By Lindsey Murray | ISU Pappajohn Center for Entrepreneurship
CYstarters Spotlight: A 15-part series highlighting student entrepreneurs pursuing their business ventures as part of the CYstarters 2023 summer cohort. Through this program, students have the unique opportunity to prioritize the development of their own startup or business idea. Each individual receives $6,500 and access to resources such as mentorship, networking opportunities, and educational sessions on entrepreneurship and business startup.
It is inevitable that someday, every child will be asked the question, “What do you want to be when you grow up?” Most children have comical yet unrealistic answers that they grow out of as their perspective on life changes. Maddy Ladehoff (21) was not like most children. When her parents casually enrolled her in a dance class at the age of three, she discovered what her answer to the frequently asked question would be – a dance teacher. Ladehoff is heading into her senior year at Iowa State University, and 18 years later, her answer is still the same.
For her entire life, Ladehoff has danced competitively. “It was the best and the worst thing, all at the same time,” she said, describing her experience. As a high school student, Ladehoff was not only consumed by dance, but she was interested in business and entrepreneurship. She signed up for every business class her school offered. So, when she arrived at Iowa State University in the fall of 2020, she knew she would pursue entrepreneurship and dance coaching at some capacity.
Ladehoff kicked off her college career as a Spanish major, but quickly transferred to an entrepreneurship major with a minor in Spanish. But in order to achieve her goal of opening her own dance studio, she needed to add dance coaching to her curriculum. Unfortunately, it was not recognized as an official degree program at the university.
So, she took matters into her own hands and petitioned the College of Liberal Arts and Sciences to create the degree she wanted. She worked closely with the kinesiology faculty and the dean of the College of LAS to figure out the curriculum. After many meetings and some initial push back, she walked away having successfully created an interdisciplinary major in dance coaching.
From injury to entrepreneur
From June 2020 to January 2021, Ladehoff underwent surgery on each of her hips. These surgeries were necessary to repair damage from previous injuries she received during her many years of competitive dance. As she slowly recovered, she recognized that her injuries could’ve easily been prevented had her dance coaches been properly trained. The frustration she felt did not deter her, but instead, reinforced her desire to be a safe and knowledgeable dance educator.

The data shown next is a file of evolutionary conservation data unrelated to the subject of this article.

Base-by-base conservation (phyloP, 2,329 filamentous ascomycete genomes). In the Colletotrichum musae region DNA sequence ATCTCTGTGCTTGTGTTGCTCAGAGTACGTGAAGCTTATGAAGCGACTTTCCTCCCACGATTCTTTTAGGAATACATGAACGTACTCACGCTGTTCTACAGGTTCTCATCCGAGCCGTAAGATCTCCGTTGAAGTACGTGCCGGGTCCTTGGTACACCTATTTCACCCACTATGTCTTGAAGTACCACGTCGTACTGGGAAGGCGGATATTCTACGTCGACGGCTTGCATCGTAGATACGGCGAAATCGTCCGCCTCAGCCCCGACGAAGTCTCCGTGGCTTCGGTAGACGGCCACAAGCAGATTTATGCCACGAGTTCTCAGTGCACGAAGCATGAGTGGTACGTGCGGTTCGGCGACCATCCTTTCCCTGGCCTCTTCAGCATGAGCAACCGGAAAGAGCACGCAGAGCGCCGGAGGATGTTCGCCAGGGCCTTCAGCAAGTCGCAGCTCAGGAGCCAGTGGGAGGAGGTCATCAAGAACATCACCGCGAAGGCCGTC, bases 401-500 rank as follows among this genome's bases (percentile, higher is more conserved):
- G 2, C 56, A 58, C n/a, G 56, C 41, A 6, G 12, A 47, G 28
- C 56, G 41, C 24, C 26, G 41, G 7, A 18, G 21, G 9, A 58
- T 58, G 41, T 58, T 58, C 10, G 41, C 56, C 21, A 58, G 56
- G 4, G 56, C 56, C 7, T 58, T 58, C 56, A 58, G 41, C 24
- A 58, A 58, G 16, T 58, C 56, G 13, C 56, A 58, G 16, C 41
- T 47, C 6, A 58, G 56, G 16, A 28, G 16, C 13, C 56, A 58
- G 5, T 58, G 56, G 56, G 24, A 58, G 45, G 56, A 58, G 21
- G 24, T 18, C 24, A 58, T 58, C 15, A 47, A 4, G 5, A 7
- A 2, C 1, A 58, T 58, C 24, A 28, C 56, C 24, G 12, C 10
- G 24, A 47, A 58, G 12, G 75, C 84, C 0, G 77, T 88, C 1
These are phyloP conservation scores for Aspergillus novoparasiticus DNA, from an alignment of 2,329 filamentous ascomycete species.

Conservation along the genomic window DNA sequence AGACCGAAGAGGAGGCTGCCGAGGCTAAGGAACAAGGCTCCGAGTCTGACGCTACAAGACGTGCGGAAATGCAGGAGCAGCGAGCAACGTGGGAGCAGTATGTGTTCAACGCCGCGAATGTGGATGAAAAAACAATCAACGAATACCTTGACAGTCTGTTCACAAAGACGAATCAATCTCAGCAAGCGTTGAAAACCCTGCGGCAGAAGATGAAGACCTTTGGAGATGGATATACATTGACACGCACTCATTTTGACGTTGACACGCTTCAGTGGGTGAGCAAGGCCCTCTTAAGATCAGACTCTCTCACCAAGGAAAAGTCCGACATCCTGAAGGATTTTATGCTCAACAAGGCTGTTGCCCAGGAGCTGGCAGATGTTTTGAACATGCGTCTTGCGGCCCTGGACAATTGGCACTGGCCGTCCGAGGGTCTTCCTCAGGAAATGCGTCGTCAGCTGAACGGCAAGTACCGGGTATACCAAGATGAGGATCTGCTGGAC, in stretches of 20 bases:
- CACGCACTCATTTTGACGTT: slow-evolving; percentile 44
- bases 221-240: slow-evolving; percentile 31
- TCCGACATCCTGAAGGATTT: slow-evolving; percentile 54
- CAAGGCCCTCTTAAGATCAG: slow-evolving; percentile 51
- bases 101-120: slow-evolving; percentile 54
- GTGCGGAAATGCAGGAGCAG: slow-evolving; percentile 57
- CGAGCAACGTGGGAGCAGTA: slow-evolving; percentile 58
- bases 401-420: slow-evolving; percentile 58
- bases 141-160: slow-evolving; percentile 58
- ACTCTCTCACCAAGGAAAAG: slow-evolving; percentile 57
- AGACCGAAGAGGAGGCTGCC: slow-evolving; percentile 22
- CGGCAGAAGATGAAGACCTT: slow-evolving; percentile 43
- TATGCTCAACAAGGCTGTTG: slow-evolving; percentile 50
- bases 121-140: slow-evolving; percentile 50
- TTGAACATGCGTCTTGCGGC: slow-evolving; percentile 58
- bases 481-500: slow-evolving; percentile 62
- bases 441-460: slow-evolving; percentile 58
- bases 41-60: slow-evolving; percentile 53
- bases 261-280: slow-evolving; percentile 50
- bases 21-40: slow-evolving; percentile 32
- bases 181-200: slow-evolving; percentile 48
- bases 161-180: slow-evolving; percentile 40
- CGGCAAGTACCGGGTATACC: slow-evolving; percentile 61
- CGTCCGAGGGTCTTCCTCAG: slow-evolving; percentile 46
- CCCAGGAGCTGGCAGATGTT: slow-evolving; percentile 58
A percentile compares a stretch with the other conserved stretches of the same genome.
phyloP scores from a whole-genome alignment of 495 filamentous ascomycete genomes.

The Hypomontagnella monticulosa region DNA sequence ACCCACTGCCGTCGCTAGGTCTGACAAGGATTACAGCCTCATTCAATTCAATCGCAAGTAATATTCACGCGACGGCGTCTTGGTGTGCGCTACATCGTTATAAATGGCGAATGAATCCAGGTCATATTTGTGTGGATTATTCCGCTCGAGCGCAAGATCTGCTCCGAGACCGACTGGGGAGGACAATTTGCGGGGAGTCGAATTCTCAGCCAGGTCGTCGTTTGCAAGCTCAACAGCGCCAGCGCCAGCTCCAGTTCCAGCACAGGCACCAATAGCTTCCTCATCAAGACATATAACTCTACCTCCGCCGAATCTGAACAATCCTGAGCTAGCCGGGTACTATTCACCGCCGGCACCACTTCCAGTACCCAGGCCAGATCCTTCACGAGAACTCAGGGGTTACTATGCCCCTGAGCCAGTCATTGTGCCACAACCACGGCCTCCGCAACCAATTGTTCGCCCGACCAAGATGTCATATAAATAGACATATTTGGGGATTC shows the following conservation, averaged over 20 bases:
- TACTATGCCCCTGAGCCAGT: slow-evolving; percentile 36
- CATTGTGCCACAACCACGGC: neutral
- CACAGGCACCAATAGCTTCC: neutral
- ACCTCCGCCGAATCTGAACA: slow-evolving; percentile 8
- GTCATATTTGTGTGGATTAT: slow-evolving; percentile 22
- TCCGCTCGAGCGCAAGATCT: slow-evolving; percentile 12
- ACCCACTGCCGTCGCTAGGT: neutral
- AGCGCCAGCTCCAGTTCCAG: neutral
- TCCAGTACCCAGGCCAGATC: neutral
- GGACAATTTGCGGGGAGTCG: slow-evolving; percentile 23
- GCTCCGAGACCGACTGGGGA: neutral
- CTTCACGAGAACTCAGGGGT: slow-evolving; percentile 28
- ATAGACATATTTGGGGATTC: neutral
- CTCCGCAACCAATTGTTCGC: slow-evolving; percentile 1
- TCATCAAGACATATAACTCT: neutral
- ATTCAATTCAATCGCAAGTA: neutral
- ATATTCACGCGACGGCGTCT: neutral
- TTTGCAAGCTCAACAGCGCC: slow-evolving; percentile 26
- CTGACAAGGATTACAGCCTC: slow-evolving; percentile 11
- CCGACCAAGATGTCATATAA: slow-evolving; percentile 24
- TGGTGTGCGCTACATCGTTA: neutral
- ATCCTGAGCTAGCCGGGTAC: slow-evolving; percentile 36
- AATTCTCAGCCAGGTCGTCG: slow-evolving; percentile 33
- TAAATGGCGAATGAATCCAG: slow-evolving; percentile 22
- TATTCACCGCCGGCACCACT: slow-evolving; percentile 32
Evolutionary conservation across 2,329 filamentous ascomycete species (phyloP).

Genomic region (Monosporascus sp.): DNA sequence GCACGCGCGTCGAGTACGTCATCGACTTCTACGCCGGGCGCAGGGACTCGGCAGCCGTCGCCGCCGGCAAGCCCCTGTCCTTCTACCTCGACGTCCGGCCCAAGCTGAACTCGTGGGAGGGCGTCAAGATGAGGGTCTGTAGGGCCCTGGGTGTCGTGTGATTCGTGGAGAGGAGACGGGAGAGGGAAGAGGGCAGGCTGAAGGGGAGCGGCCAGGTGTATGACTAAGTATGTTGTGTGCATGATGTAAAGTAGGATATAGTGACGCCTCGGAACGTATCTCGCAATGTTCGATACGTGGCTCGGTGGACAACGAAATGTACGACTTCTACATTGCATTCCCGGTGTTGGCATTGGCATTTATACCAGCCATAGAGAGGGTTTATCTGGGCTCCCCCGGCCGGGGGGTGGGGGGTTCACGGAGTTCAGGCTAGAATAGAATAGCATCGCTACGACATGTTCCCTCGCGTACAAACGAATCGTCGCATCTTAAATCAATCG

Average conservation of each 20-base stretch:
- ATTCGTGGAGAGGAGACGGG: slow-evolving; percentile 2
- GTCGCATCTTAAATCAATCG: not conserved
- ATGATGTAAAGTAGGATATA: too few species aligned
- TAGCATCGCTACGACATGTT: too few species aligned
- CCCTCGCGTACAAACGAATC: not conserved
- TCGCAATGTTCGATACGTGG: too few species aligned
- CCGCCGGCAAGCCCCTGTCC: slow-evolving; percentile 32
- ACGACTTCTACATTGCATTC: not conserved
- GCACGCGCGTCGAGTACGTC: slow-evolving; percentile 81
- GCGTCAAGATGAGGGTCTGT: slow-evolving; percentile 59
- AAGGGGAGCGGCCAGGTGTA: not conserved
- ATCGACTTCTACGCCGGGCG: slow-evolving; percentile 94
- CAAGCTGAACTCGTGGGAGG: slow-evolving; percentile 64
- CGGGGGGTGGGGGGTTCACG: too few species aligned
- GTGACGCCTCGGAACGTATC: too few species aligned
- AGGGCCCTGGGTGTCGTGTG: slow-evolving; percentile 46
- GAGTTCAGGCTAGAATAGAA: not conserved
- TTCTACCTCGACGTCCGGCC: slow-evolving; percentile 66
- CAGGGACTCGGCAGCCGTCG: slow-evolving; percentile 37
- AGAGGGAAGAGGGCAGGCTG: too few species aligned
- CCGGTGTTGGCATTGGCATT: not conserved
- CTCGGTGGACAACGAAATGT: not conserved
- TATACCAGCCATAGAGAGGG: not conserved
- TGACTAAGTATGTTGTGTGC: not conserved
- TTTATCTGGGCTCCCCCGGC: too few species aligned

Throughout her recovery, Ladehoff coached several dancers and choreographed the solos they would perform at competitions. As soon as she was cleared to dance again, she decided to turn her part-time coaching gig into a legitimate business. Dancing with Miss Maddy was established in February of 2021.
Dancing with Miss Maddy offers safe and inclusive dance lessons to kids ages 3 – 18. “Any body can be a dance body,” said Ladehoff, “if they’re given the right environment to thrive and grow in.” Her top priorities as a coach are to teach proper dance form for safety and to practice inclusivity. Inclusivity, to Ladehoff, looks like practicing body neutrality and providing costuming that is comfortable and appropriate for all body types and skin tones. Her business model is all about making dance opportunities more accessible to the community.
Dancing her way to success
Ladehoff continued to work on her business as a member and part-time employee of the LAS Innovation + Entrepreneurship Academy at ISU. Beginning in 2021, she entered several pitch competitions across campus to test the validity of her business. In the spring of 2022, Ladehoff was awarded runner-up in the existing business category at the College-by-College Pitch Off. The obvious next step for Dancing with Miss Maddy was to get involved in CYstarters.
Since being selected for the 2023 CYstarters cohort, Ladehoff has identified several difficulties she is facing as a new business owner. One of her biggest challenges is communicating the importance of dance safety to the parents of potential dancers. Ladehoff has learned that the best way to get her point across is by sharing her personal journey. The CYstarters staff and mentors have helped her to mold her story into a compelling narrative that clearly communicates her mission of safety and inclusivity.
Ladehoff has seen improvement in customer retention, with three dancers returning for solo choreography. She also collaborated with local drag queen, Miss Lonika LaBelle Knight, to host Drag Story Hour. The event was hosted at Dog Eared Books, and allowed Ladehoff to connect with new dancers, families, and local business owners.
The future of Dancing with Miss Maddy is bright. Ladehoff hopes to sign up more local dancers so she can teach classes regularly, and eventually move into her own studio space. As the CYstarters 11-week program comes to a close, Ladehoff is grateful to her fellow cohort members for all of the support and growth she’s experienced, stating, “CYstarters is like having a little network of cheerleaders.” What more could a dance coach ask for?
Together, we can support Ladehoff and Dancing with Miss Maddy by connecting her with local families and potential dancers. Follow her on Instagram and head to her website for more information on lessons and choreography.